Why doesn't this work?


#1



https://www.codecademy.com/en/courses/python-intermediate-en-rCQKw/2/4?curriculum_id=4f89dab3d788890003000096


"Oops, try again. Your remove_duplicates modifies the list that was passed to it. [4, 5, 5, 4] was modified to [5, 4]. Perhaps you should make a copy first!"


For example: remove_duplicates([1,1,2,2])
should return [1,2].


def remove_duplicates(x):
    duplicate = ""
    y = x
    for i in y:
        duplicate = i
        if i == duplicate:
            y.remove(i)
    return y


#2

Hello

I hope you do not mind I rewrote your code. I did not do my lesson this way, but combined what I did with yours.

def remove_duplicates(x):
duplicates = []
for i in range(len(x)):
if i == 0:
duplicates.append(x[i])
else:
if x[i] not in duplicates:
duplicates.append(x[i])
return duplicates
.
I did not indent it properly. But I think this should work.


#3

While I certainly appreciate your help, I'm not looking for the answer. My question is why doesn't the code work.


#4

Some of the differences between the codes -

duplicate = "" had an error that a str object has no attribute to append. I changed that [].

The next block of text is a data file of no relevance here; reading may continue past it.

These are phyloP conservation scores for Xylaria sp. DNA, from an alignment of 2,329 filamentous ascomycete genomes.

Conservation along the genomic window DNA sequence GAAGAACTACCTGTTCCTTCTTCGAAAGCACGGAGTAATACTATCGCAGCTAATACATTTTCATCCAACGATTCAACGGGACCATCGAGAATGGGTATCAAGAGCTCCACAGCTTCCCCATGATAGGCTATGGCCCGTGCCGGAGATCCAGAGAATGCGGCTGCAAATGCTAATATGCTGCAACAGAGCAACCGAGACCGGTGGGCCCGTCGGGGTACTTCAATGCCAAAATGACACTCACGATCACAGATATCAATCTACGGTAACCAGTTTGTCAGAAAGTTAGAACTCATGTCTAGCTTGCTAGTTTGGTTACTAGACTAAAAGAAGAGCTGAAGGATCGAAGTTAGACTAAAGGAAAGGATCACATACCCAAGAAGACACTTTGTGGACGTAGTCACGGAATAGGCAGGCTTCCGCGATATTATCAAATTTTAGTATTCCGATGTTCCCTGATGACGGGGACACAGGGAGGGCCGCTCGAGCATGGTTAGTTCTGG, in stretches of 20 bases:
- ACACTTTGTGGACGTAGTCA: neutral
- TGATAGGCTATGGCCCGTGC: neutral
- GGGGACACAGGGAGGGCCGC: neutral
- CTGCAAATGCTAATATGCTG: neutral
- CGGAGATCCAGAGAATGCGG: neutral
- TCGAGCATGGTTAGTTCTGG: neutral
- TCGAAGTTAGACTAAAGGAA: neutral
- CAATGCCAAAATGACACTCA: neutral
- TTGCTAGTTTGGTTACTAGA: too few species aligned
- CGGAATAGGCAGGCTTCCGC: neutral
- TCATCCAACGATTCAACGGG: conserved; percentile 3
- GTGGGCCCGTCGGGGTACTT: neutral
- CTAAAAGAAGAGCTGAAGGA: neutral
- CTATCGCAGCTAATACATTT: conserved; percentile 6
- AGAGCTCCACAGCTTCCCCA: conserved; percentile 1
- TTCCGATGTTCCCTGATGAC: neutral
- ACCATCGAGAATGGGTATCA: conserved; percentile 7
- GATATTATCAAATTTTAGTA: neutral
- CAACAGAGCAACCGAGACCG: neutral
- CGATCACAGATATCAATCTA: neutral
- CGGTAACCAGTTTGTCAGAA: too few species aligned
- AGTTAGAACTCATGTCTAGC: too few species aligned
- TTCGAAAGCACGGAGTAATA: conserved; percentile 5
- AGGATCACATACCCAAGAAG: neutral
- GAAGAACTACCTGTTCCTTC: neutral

I did not define y, I used the range in x.
I also used the append to fix it to that ranges - whether it is a duplicate or not.
I used an else function for non duplicates.
And return duplicates.

You can see if it works by adding this line at the bottom -
print remove_duplicates([1,20,1,1,3,20,0,0,4])


#5

Perhaps the code required more lines of code, to execute the task.
Defining what is duplicates and what is not, etc.

I can not tell why your code does not work, but perhaps if you compare them it might answer your question.
Loops are tricky. Hope you get the answer you seek.


#6

Hey!

Your code modifies the list that it gets as a parameter and that's not good as it is forbidden in the instructions.

You should create second list which doesn't include duplicates and return that.

I hope that i could make myself clear enough :smiley:


#7

But aren't I modifying list y, not x?


#8

The name y points to the same list as the name x.

I think that this link can explain this better than I.
The link contains info about Python lists.


#9

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